Tag: South Asia Times

VIDEO/FACTS-VIEW: India’s Incredible Inequalities

Battle lines drawn over Indian mega mine

Murrawah Johnson, 21, of the Wangan and Jagalingou Family Council, is among those standing in the way of the huge Carmichael coal mine project in Australia’s Queensland state. Photo courtesy of Murrawah Johnson.

By Stephen de Tarczynski

MELBOURNE, Dec 30 2016 (IPS) – Among those leading the fight against the massive Indian-owned Carmichael coal project in Australia’s Queensland state is 21-year-old Murrawah Johnson of the Wangan and Jagalingou aboriginal people, the traditional owners of the land where the proposed mine is to be located.

“Our people are the unique people from that country,” says Murrawah, whose name means ‘rainbow’ in the indigenous Gubbi Gubbi language. “That is who we are in our identity, in our culture, in our song and in our dance,” she adds.

The mine’s estimated average annual carbon emissions of 79 million tonnes are three times those of New Delhi, six times those of Amsterdam and double Tokyo’s average annual emissions.

The Wangan and Jagalingou, numbering up to 500 people, regard the Carmichael coal mine as a threat to their very existence and have repeatedly rejected the advances of Adani Mining, the company behind the project. The traditional owners argue the mine would destroy their land, which “means that our story is then destroyed. And we as a people and our identity, as well,” Murrawah, a spokesperson for her people’s Family Council, told IPS.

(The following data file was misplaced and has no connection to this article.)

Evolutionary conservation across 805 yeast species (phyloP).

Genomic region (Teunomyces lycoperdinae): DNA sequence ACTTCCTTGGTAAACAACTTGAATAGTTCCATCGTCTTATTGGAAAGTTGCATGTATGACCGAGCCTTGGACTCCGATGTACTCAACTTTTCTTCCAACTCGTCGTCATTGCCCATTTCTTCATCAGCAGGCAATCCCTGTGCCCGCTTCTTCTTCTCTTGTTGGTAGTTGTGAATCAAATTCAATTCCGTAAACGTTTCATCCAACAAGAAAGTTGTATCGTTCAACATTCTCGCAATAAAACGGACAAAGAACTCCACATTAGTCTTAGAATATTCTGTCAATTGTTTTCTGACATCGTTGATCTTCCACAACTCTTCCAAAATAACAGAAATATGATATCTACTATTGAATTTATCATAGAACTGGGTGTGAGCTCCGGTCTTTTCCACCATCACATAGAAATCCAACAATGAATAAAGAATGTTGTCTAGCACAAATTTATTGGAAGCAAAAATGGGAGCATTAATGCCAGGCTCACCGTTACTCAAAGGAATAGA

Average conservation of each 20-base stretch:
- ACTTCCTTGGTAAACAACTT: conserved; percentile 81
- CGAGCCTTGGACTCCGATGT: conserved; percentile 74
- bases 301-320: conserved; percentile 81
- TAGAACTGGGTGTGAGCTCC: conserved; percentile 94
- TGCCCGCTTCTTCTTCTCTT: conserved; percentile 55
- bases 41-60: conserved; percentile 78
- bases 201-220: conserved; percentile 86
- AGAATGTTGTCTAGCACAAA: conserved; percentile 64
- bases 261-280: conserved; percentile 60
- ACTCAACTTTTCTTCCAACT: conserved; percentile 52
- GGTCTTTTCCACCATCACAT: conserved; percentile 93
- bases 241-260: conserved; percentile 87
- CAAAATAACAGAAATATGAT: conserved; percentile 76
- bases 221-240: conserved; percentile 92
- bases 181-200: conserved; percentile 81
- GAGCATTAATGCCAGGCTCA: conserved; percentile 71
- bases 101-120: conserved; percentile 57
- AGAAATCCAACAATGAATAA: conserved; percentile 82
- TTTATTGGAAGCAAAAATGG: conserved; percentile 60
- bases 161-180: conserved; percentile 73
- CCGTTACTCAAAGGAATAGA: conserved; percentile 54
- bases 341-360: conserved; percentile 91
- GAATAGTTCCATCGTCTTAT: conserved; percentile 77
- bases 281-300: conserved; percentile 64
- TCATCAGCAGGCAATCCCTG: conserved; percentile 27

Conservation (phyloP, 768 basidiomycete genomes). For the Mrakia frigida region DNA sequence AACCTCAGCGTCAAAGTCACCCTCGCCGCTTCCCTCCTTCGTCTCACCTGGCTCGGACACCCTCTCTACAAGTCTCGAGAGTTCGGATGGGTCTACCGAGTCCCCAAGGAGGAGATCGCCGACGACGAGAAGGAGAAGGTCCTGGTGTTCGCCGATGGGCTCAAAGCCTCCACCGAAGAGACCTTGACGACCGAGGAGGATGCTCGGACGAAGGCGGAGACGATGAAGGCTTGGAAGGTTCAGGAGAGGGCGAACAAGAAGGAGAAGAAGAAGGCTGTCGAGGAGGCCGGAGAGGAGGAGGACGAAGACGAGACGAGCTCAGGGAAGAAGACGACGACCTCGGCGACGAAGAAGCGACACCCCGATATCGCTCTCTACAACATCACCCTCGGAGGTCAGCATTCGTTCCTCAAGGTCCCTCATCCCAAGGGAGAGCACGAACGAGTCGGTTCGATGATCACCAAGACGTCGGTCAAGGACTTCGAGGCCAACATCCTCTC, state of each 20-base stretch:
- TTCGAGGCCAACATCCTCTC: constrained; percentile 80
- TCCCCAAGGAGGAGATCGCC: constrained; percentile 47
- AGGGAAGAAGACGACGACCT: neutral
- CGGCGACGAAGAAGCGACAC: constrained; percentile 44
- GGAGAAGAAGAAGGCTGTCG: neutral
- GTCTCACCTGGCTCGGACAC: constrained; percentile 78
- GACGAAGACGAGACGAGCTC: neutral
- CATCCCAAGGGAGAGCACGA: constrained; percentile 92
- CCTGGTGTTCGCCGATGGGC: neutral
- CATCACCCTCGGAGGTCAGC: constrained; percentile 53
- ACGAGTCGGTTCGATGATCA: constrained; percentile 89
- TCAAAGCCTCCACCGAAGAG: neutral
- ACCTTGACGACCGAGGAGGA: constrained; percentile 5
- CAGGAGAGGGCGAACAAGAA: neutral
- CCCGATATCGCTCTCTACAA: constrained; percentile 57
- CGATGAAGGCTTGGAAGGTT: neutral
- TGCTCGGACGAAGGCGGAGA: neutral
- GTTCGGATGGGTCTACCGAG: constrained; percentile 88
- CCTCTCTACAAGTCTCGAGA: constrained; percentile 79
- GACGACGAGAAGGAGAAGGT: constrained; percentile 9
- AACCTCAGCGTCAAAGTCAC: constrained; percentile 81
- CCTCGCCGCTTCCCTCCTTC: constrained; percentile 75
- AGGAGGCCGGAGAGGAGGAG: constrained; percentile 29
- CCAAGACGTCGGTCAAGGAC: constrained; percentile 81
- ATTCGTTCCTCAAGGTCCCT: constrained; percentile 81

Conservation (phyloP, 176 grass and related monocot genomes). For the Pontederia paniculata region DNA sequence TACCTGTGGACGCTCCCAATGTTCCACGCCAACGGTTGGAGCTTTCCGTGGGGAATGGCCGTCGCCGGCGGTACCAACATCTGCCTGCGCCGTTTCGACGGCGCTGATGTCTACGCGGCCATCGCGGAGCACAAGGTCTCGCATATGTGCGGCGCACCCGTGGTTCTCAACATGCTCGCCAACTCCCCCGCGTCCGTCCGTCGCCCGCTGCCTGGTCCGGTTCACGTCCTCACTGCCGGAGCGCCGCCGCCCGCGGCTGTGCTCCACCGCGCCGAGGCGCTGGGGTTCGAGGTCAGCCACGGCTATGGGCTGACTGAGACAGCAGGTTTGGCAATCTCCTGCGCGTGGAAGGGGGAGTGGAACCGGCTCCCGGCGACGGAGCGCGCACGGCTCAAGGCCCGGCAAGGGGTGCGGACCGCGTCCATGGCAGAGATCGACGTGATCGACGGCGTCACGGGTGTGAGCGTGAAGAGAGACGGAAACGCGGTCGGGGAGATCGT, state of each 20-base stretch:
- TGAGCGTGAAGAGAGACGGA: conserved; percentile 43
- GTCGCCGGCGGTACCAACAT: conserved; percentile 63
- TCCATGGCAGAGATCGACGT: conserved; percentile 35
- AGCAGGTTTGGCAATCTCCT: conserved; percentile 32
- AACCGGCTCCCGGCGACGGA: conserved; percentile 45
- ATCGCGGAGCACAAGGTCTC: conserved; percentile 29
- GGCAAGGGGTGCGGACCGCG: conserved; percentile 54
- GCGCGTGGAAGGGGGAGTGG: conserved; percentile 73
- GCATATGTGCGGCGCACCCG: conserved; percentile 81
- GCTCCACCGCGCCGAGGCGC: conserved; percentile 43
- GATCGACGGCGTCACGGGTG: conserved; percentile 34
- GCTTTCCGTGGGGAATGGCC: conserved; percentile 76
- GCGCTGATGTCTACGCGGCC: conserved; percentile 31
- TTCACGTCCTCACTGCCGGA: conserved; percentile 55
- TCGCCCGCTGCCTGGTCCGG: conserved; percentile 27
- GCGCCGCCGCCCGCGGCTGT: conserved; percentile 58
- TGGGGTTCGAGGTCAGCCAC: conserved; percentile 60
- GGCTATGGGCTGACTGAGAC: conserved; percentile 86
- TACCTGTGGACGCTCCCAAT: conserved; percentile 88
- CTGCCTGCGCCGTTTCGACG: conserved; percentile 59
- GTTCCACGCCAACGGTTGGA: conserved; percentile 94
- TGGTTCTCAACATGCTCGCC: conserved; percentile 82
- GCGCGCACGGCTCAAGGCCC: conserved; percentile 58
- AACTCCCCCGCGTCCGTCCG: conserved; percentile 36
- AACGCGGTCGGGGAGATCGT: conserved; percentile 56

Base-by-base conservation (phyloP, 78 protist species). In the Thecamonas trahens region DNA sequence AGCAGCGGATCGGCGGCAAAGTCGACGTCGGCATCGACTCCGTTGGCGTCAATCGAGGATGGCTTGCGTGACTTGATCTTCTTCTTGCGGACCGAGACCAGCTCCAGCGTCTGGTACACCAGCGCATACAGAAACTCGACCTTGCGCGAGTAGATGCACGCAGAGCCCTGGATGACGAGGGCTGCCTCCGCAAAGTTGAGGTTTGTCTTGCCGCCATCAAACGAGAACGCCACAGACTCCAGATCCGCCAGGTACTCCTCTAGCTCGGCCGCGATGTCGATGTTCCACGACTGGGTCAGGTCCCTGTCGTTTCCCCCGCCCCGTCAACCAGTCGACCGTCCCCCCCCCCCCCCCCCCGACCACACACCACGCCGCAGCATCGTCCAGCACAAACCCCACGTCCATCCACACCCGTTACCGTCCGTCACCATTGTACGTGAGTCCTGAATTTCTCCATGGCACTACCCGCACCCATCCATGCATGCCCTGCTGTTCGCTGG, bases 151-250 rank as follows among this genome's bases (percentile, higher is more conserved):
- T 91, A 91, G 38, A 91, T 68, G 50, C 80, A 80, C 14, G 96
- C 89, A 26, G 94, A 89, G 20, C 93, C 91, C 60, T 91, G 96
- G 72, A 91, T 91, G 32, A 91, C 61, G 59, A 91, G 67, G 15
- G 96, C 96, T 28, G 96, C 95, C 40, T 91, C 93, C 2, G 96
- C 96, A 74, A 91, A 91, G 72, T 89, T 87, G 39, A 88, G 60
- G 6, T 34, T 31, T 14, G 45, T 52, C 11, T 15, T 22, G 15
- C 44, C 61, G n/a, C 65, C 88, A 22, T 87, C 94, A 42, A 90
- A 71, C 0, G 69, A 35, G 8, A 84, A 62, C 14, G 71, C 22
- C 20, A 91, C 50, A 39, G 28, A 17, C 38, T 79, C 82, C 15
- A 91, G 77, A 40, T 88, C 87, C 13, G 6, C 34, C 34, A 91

Adani Mining is a subsidiary of the Adani Group, an Indian multinational with operations in India, Indonesia and Australia cutting across resources, logistics, energy, agribusiness and real estate. In March, the company announced its first foray into the defence industry.

Adani’s Carmichael project envisions a 40km long, 10km wide mine consisting of six open-cut pits and five underground operating for up to sixty years. The company intends to transport the coal to India to aid in that country’s electricity needs. According to the International Energy Agency, 244 million Indians – 19 percent of the population – are without access to electricity.

Should the project go ahead, it would be the largest coal operation here – Australia is already a major coal producing and exporting nation – and among the biggest in the world, producing some 60 million tonnes of thermal coal annually at peak capacity.

But at a time when global warming is a significant threat to humanity, the Carmichael mine is generating substantial opposition. Since the project was announced in 2010, there have been more than ten appeals and judicial processes against the mine.

Shani Tager, a campaigner at Greenpeace Australia Pacific, is adamant that the coal that Adani wants to dig up must remain in the ground. “It’s a massive amount of coal that they’re talking about exporting, which will be burnt and used and make the problem of global warming even worse,” she says.